Federal student loans may be causing college tuition to spike, according to a recent paper from the Federal Reserve Bank of New York.
Federal student loan limits changed in a few different ways from 2007-2011 that allowed students to borrow more money from the government, the New York Fed paper points out.
Average tuition also nearly doubled during this period, going from about $US6,950 in 2001 to more than $US10,000 in 2012 (prices given by the New York Fed in 2012 dollars).
The paper found that schools that were more reliant on federal loan subsidies disproportionately increased their sticker price tuition during this period.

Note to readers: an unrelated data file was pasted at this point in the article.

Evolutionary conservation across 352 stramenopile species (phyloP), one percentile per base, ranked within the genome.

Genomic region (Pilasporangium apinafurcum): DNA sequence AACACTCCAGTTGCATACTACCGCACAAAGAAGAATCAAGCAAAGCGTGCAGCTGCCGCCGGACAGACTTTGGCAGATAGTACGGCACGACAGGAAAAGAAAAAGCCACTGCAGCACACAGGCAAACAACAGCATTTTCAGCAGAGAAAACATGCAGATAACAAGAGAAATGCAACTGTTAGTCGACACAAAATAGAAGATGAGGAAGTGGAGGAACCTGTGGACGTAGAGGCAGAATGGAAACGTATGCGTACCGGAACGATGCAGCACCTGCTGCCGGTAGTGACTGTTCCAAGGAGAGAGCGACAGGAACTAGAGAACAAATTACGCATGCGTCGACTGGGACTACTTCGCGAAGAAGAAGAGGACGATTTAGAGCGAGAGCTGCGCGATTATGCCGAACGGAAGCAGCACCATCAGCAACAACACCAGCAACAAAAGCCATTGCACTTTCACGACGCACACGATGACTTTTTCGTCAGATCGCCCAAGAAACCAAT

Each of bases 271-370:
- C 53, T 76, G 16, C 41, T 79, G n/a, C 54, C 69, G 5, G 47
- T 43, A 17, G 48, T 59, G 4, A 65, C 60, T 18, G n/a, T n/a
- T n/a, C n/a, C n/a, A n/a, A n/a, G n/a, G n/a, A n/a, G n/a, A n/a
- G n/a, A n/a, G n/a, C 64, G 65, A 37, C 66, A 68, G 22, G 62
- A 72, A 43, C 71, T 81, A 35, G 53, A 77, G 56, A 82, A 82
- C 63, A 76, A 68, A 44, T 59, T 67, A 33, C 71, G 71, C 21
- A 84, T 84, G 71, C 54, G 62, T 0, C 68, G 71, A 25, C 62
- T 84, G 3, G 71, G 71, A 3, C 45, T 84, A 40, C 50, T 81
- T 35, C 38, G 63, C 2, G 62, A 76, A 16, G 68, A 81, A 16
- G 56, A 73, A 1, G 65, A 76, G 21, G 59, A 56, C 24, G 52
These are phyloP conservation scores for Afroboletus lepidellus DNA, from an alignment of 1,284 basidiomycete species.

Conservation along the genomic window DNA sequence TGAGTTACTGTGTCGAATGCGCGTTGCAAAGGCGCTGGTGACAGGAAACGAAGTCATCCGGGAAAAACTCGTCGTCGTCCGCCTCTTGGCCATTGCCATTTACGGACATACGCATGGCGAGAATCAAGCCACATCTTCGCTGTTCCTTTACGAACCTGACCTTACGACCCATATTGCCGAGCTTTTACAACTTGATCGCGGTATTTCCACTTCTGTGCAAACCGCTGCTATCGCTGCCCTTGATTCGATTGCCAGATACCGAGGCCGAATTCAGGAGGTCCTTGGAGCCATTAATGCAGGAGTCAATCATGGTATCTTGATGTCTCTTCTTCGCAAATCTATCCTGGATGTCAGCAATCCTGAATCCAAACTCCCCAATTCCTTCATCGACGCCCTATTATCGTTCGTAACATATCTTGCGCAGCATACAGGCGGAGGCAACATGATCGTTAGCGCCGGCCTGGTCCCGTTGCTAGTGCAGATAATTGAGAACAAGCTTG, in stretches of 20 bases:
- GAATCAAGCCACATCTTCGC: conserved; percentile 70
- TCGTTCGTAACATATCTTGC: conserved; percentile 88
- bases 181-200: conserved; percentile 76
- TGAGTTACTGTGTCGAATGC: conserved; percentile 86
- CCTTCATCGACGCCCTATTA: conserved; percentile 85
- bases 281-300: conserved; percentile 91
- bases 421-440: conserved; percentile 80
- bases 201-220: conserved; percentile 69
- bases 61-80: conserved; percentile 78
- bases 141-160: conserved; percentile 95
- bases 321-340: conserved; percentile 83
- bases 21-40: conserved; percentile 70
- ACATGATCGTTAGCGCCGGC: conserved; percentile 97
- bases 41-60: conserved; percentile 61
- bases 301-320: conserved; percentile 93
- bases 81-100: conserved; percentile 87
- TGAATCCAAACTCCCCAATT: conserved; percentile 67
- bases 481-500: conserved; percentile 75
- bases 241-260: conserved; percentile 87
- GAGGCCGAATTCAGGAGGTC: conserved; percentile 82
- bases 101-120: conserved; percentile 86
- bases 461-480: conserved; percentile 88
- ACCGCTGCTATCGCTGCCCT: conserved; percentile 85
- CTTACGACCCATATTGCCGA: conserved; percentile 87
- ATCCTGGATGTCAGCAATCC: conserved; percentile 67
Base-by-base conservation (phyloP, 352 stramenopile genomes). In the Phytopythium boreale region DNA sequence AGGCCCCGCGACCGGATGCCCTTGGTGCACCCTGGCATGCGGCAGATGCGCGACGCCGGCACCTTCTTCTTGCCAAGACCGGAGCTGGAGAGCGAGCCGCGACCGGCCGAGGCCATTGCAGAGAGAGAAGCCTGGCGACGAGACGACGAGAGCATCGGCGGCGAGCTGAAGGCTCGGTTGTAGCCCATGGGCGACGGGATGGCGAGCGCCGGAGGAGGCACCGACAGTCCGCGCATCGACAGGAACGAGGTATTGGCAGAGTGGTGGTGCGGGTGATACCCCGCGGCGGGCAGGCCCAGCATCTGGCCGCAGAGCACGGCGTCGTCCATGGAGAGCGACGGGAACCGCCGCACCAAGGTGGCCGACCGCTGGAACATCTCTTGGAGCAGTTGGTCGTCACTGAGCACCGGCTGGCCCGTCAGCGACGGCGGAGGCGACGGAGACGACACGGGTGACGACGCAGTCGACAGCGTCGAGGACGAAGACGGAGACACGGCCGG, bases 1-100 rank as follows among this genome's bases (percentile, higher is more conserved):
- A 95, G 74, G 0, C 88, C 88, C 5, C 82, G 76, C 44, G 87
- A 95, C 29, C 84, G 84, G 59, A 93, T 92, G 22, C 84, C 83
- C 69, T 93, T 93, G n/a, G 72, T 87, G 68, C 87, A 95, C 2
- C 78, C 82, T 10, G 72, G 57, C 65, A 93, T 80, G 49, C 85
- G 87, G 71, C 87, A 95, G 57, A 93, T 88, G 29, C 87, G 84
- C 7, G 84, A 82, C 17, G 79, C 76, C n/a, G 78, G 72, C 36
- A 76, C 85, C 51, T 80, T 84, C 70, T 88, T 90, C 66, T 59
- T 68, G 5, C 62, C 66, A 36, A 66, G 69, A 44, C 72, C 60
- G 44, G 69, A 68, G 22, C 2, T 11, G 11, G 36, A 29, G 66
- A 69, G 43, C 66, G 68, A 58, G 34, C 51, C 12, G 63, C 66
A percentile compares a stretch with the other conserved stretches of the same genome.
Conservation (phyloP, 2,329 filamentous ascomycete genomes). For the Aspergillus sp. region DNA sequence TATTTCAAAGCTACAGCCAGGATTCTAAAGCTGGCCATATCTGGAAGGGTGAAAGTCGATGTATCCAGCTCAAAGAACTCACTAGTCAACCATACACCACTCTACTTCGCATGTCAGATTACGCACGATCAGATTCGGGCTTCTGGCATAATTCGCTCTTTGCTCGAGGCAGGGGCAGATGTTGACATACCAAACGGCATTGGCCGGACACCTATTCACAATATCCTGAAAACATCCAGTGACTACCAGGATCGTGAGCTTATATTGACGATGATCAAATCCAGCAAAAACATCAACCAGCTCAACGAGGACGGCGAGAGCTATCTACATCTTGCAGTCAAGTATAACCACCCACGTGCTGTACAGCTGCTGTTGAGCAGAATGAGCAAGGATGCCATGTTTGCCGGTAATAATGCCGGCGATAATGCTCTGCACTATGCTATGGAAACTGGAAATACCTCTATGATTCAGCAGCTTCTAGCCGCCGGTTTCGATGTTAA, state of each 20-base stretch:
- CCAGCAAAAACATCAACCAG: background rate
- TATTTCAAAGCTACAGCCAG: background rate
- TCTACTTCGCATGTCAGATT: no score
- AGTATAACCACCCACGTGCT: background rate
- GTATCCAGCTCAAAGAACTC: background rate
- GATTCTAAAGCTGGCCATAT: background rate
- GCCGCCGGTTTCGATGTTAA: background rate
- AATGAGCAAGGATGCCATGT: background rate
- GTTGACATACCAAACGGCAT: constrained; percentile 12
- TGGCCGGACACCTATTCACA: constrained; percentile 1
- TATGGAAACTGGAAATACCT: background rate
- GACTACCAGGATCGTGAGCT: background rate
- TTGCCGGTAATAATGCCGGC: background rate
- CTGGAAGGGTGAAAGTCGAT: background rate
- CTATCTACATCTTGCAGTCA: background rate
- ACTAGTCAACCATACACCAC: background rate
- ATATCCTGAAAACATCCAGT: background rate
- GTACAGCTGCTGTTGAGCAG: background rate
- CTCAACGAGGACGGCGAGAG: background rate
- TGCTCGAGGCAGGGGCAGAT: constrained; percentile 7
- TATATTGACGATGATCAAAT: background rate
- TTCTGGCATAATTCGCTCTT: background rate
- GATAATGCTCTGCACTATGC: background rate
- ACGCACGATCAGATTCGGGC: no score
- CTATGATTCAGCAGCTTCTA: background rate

Specifically, the New York Fed paper looked at three different types of student loans:
- Subsidized loans, for students who demonstrate financial need
- Unsubsidized loans, for students who don’t demonstrate financial need (these loans are more expensive than subsidized loans)
- Pell Grants, which are based on financial need and do not have to be repaid
The New York Fed paper states that Pell Grants and subsidized loans raise “sticker price tuition of about 55 and 65 cents on the dollar, respectively.” Additionally according to the paper, unsubsidized loans raise tuition by 30%.
Below, you can see how tuition has risen as more federal student aid has become available:
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